What is Inheritance Tax? Who pays and How Much?
What is an Inheritance Tax?
Inheritance tax used to be known commonly as death duties and referred to the range of taxes that were payable by the ‘beneficiary’ of a Will.
Do You Have to Pay Taxes on Inheritance?
In 1979 the Queensland government abolished all death duties. Other states in Australia soon followed and ever since, there have been no inheritance tax obligations. You will not pay tax if you inherit cash, shares, property or gifts unless you are advised by the executor. It is the responsibility of the executor to finalise any tax obligations from the deceased estate prior to administering the estate and distributing assets.
If you are a beneficiary to an estate and you have concerns about how the executor is administering the Will, you can read more here.
What Taxes Do I have to Pay?
As a beneficiary of assets from a Will, you need to be aware of how those assets affect your normal tax obligations.
Below are examples of when you might have to pay tax on assets you have inherited:
- If you inherit a property and that property earns you an income from rent, then that income will be taxable.
- If you inherit a property and that property earns you an income from rent, then you may be liable for capital gains tax if you sell the property in future.
- If you inherit a death benefit from a superannuation account, you may have to pay tax if you're not a tax dependant of the deceased.
You are a tax dependant if you fit the following criteria:
- a spouse or de facto spouse of the deceased.
- a former spouse or de facto spouse of the deceased.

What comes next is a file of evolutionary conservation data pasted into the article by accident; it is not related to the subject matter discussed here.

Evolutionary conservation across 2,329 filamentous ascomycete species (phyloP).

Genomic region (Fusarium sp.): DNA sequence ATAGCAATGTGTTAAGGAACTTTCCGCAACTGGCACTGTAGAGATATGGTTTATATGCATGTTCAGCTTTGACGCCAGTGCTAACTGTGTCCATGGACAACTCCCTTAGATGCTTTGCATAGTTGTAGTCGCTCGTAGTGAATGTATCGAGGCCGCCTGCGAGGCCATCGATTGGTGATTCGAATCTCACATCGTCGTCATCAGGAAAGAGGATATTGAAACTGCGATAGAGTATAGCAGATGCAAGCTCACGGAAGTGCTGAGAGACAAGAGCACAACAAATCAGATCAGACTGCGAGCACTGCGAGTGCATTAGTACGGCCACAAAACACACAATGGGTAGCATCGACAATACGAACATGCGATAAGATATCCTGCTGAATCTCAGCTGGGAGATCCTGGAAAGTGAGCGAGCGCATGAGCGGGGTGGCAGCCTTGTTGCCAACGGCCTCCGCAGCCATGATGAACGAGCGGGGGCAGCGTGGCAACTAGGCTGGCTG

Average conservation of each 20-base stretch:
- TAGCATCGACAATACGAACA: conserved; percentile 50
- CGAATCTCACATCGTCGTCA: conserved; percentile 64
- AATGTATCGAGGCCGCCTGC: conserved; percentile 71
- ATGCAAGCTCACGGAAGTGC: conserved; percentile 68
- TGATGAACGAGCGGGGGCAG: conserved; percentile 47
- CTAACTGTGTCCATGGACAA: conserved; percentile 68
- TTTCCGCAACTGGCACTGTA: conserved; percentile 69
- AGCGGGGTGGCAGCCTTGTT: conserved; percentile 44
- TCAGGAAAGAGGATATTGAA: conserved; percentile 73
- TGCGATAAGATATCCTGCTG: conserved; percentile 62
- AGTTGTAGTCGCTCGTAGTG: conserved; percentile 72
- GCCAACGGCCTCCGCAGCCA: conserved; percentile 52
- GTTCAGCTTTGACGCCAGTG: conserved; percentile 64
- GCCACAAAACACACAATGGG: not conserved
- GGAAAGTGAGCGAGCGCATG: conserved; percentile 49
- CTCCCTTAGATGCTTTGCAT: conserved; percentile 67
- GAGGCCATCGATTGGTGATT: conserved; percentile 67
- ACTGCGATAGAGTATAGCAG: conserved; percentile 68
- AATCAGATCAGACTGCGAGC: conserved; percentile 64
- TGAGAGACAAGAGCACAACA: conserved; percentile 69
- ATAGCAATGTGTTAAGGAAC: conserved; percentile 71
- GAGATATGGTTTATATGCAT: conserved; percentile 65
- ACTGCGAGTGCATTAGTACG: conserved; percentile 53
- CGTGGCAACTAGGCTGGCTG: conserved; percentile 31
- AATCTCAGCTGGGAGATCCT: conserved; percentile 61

- a child of the deceased.
- a person financially dependent on the deceased.
- a person in an interdependent relationship with the deceased.
If you are the beneficiary of a Will and you would like to make sure the taxman doesn't get more than he's entitled to, click here and Get In Touch with one of our lawyers. Your initial consultation is free of charge.
How to Minimise the Tax You Pay as a Beneficiary of a Will?
Prevention is always better than a cure. It is prudent to seek the advice of a Will and Estate Lawyer who can assist you with making appropriate plans for your estate that help to reduce the tax burden on yourself as well as your beneficiaries.
As a beneficiary of a Will you don't have much control over whether the deceased sought estate planning advice. If you are looking for ways to minimise your tax obligations, there are many factors to consider when you inherit benefits from an estate. This is especially so when the estate involves a large amount of money with diverse assets. You will need to take into account the following:
- The type of asset you inherit - shares, cash, property and gifts.
- The amount or value of each asset.
- How the asset is paid - as a lump sum or regular payments.
- Your current financial situation - whether you are an employee or a business owner, whether you use a trust or not.
- Your current financial status - your income and how it is earned.
There is no one solution or piece of advice that can be recommended across the board. It is for this reason that I suggest you seek the expert advice of a Will and Estate Lawyer.
Below are some simple solutions to a common situation where you might have inherited a property:
- You may decide to sell the property within two years of the death of the deceased which will allow you to avoid paying Capital Gains Tax.
- If you are a tax dependant of the deceased and decide to use the property as your main residence you will not be liable to pay Capital Gains Tax on the sale of the property.
If you are a beneficiary to a Will and you would like to know what happens when someone dies, you can read more here.